And it’s hard to imagine a situation where “someone is being deceived” isn’t the more reasonable hypothesis. Randy, I’m sure, would agree, if the miracles here were apparently being performed by anyone but Jesus.

If after careful analysis of the video, there was no doctoring, then it would be argued that there just wasn’t enough science to discover how it was doctored, and that the illusions in the film had natural explanations.

Or not. One can have genuine video which remains misleading. Take, for instance, this Richard Wiseman video. There’s no “doctoring” necessary to achieve apparently miraculous tricks, just exploiting the natural weaknesses of things like video cameras. The problem is not with the video, but with the interpretation of the video. And assuming that a single video tape–doctored or otherwise–actually shows what it purports to show, is problematic at best. It’s part of why editors are so powerful; a careful (or careless) bit of editing can completely change how you interpret something like an interview–let alone a miracle.

If I persuaded Jesus to come back on another evening, and invited 1000 folks to be there as well, and had five cameras with well know atheists manning all five cameras, and Jesus healed someone blind since birth by touching mud to his eyes, there would be claims of mass hysteria, the videos would be suspected of being altered before or after the fact, or replaced.

I wonder, does Randy accept that Benny Hinn and Peter Popoff have miraculous healing abilities? Popoff routinely “healed” people of various ailments in front of crowds of thousands, without the help of camera tricks (but with the help of radio tricks). Yes, “healing a blind person” is the kind of ‘miracle’ that would require additional verification before we could accept it at face value.

I tell you what would be more impressive: healing an amputee. Doing it repeatedly, under controlled conditions. The standard of evidence for most science is not “did we get it with a camcorder” but “the results can be repeated reliably under controlled conditions.”

The fact of having 1000 folks agreeing on what happened would be further dismissed as a conspiracy by all in attendance.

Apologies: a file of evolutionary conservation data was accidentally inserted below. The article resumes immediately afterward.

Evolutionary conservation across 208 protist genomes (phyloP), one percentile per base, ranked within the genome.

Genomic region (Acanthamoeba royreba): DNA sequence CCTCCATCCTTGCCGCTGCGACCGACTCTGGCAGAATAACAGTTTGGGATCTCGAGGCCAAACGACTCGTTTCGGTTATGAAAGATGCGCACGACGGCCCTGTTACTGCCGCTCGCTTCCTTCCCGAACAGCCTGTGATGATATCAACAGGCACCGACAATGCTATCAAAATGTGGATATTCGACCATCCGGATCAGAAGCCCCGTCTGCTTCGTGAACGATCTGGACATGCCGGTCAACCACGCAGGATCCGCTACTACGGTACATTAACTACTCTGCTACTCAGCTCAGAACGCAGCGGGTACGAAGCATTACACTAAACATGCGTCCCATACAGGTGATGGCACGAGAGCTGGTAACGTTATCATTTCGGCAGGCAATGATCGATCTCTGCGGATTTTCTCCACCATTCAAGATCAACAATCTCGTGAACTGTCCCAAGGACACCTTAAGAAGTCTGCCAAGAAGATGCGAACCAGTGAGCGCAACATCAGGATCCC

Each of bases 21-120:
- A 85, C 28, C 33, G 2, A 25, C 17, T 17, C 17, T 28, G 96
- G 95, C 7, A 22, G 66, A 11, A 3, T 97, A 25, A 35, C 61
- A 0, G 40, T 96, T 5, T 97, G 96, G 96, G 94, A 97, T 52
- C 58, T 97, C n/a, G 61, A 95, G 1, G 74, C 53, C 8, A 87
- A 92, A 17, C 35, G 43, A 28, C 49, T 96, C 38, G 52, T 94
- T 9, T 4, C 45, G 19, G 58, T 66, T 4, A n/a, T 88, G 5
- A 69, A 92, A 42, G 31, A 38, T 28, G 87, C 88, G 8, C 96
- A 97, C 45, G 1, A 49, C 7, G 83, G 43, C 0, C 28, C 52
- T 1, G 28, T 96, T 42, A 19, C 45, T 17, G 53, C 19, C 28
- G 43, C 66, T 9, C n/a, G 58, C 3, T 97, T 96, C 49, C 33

I bet if you polled 1000 people coming out of a Penn and Teller show, they’d agree that they saw the duo cut a snake in half and leave it unharmed. No conspiracy necessary, just humans with human limitations. I wonder, is Randy Catholic? If not, how does he explain the Fatima Miracle of the sun?

And these would just be the contemporaneous skeptics. 100 years from now the skepticism would merely grow. 2000 years from now it would just be compared with other videos of the time.

For good reason: a video is not good evidence of anything. Except, perhaps, the existence of video recording technology. The other good reason is that revelation is necessarily first-hand. It’s possible that the 1000 people in attendance could see things that would convince any reasonable person, but to anyone else it’s just hearsay. Watching Jesus cure someone of blindness might in fact be amazing and convincing, entailing more evidence than the video would convey (provided, of course, that the onlookers could trust both their senses and their interpretations of their senses, which are by no means a given–see, again, magicians). But to anyone else, it’s just a story, indistinguishable from any of a billion other such stories with conflicting and contradictory interpretations. Yes, in fact, it is just another video from the time, no more proof of miracles than “The Passion of the Christ” is.

In other words, it doesn’t really matter what kind or how much evidence is produced, the Bible cannot be proved to a naturalist to be supernatural,

I think that’s a pretty big leap; video is not the be-all end-all of evidence (nor is eyewitness testimony). But as a basis, sure: a natural explanation is always more acceptable than a supernatural one. As Tim Minchin put it, “every mystery, throughout history, has turned out to be ‘not magic’. Even just based on induction and experience, we have no reason to ever suspect the “supernatural.” “Supernatural” is a category about which we can say absolutely nothing. What are the qualities of a “supernatural” thing?